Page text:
Driving learning and discovery
(Edmonton) With the official opening ceremonies for the Centennial Centre for Interdisciplinary Science Sept. 23, the University of Alberta has put the finishing touch on a plan that has been long in development.
Greg Taylor, the dean of the Faculty of Science, says the centre provides the necessary environment for the university’s future. “Our goal here is to meet increasing demand for access to advanced education in science and to drive learning and discovery at the interface between traditional disciplines,” said Taylor.
From his corner office on the top floor of CCIS, Taylor says all the effort that went into thinking through the design of the building is paying off. “This building isn’t all that matters when it comes to driving interdisciplinary research, but certainly, as a vehicle for the people who occupy CCIS, the features of glass-walled laboratories, the common circulation patterns and the informal meeting areas are all meant to promote collaboration.”
U of A researcher Duane Froese, who moved to CCIS from the Earth and Atmospheric Sciences Building says his new location is a beehive of activity.
“Already my proximity to people from geophysics and bioscience has meant more coffee and hallway interactions than during my previous eight years at the university,” said Froese.
Froese’s research often involves analysis of ancient geology and soil chemistry in the Yukon region. He says his past projects have involved collaborators outside the U of A, but there could be much more internal co-operative work, thanks to the creation of CCIS. “Collaborations can be tricky because a lot depends on the personalities of the people involved,” said Froese. “But research connections are more likely to happen if you see someone on a regular basis and those short interactions can lead to collaborations. I’m excited to see how things develop.”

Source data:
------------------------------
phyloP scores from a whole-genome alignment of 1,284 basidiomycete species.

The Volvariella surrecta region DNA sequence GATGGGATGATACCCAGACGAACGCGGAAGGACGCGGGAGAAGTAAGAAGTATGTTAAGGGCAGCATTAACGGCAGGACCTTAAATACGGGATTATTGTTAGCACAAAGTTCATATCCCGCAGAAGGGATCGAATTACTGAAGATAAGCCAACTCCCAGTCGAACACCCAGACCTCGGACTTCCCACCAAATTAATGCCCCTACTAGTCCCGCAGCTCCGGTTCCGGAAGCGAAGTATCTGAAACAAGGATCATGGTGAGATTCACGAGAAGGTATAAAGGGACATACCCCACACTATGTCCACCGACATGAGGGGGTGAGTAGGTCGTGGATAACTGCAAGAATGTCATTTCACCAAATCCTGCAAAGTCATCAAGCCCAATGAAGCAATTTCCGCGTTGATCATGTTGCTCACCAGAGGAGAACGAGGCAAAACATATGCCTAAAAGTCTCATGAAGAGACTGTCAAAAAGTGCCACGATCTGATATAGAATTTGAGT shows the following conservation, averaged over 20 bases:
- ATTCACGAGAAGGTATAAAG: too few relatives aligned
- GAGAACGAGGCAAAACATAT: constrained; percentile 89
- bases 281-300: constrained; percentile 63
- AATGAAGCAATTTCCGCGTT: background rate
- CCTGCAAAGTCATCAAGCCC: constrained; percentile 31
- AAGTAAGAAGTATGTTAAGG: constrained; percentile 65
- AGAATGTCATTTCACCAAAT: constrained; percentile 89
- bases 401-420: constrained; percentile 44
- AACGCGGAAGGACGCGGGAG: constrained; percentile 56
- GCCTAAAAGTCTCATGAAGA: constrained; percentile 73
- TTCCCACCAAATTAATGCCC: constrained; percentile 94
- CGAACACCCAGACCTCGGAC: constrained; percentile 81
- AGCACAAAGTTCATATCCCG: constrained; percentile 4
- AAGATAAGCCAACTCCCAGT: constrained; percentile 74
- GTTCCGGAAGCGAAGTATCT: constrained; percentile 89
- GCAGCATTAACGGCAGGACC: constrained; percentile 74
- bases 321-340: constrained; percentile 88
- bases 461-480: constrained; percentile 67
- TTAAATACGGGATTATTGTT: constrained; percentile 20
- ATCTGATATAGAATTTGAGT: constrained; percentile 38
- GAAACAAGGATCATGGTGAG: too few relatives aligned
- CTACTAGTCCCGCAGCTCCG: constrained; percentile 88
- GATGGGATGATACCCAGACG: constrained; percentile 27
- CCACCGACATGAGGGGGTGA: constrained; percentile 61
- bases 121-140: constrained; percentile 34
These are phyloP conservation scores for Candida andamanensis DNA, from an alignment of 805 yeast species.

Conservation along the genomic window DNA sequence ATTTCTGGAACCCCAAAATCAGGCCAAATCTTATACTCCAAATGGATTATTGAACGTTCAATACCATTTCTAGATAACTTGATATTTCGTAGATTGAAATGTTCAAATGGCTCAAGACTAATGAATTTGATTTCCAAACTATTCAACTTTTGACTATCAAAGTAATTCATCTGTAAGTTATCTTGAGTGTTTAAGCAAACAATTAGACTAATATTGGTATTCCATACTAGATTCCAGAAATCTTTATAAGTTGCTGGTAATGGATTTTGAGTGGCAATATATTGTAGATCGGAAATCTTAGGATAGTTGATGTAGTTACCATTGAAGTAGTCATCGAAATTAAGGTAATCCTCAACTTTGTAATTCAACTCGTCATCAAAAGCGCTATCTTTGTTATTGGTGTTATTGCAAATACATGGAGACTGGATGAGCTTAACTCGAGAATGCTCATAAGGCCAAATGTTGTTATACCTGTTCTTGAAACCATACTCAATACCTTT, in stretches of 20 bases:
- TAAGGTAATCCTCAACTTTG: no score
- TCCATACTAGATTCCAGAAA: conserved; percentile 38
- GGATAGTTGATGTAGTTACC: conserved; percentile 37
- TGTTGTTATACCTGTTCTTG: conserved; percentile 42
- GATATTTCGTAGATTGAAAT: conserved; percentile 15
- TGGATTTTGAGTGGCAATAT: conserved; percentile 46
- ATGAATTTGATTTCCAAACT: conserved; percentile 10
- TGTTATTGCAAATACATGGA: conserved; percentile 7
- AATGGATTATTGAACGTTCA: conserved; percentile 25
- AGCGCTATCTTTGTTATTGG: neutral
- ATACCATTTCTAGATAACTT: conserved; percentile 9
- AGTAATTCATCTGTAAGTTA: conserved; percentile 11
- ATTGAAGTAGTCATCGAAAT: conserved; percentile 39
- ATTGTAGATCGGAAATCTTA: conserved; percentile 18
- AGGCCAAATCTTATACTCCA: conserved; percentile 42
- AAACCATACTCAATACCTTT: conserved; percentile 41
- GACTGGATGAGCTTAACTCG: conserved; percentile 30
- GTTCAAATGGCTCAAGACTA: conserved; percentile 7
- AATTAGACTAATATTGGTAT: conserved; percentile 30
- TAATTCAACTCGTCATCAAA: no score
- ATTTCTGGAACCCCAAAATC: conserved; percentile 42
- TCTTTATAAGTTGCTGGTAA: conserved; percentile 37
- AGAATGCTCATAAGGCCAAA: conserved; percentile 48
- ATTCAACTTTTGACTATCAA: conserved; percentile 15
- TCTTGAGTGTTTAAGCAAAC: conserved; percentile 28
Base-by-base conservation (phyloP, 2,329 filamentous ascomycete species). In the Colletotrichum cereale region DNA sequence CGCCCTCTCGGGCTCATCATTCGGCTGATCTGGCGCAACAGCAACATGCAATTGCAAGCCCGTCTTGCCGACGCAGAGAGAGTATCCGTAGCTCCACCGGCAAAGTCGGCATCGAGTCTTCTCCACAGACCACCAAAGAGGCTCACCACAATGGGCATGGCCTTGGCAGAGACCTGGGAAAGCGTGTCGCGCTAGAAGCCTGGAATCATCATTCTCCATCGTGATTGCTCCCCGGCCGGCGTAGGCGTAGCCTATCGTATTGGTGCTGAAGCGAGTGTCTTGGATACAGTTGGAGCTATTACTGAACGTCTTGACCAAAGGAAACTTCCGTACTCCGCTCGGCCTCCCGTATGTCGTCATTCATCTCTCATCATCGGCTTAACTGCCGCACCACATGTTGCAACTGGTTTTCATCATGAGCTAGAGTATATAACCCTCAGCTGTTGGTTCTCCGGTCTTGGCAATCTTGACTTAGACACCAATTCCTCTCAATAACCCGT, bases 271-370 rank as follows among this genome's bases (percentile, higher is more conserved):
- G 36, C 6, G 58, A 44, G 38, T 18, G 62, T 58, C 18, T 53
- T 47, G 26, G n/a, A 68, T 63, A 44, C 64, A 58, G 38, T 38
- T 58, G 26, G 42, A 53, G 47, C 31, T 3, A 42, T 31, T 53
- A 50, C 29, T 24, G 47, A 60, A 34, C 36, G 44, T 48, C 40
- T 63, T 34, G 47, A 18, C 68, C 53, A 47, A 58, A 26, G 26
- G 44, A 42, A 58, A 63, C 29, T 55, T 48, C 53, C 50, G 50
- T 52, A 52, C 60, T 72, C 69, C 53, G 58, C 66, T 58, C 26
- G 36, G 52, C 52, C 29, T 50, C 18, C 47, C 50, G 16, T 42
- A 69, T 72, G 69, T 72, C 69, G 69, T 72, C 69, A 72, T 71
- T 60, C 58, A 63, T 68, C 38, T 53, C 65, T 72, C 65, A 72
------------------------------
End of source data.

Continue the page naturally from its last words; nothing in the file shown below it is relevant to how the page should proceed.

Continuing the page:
Earth and atmospheric sciences researcher Chris Herd doesn’t have an office in CCIS, but he says the building will add a lot of value to his work with meteorites. “We’re taking some of our meteorite collection in Earth and atmospheric sciences to the CCIS observatory and it will add a whole new level of outreach to U of A students, researchers and the public,” said Herd.
The three observation domes atop the fifth floor of CCIS are routinely open to non-astronomy students and the public for lunch-time observations of sun spots and for night-time star gazing. Herd says having meteorites on display just steps away from a telescope view of the solar system will generate a lot of interest in space-science studies.
Taylor and the others he worked with on the design of the building were confident they’d get positive feedback. Taylor remembers a moment during the four years of construction when he knew that they had hit their target.
“Very near to the end of construction I was walking from the biological sciences building into CCIS and the atrium opened up in front of me,” said Taylor. “Faced with all the glass and transparency, I stopped and looked up and said, ‘Gosh, this is just what we had imagined.’”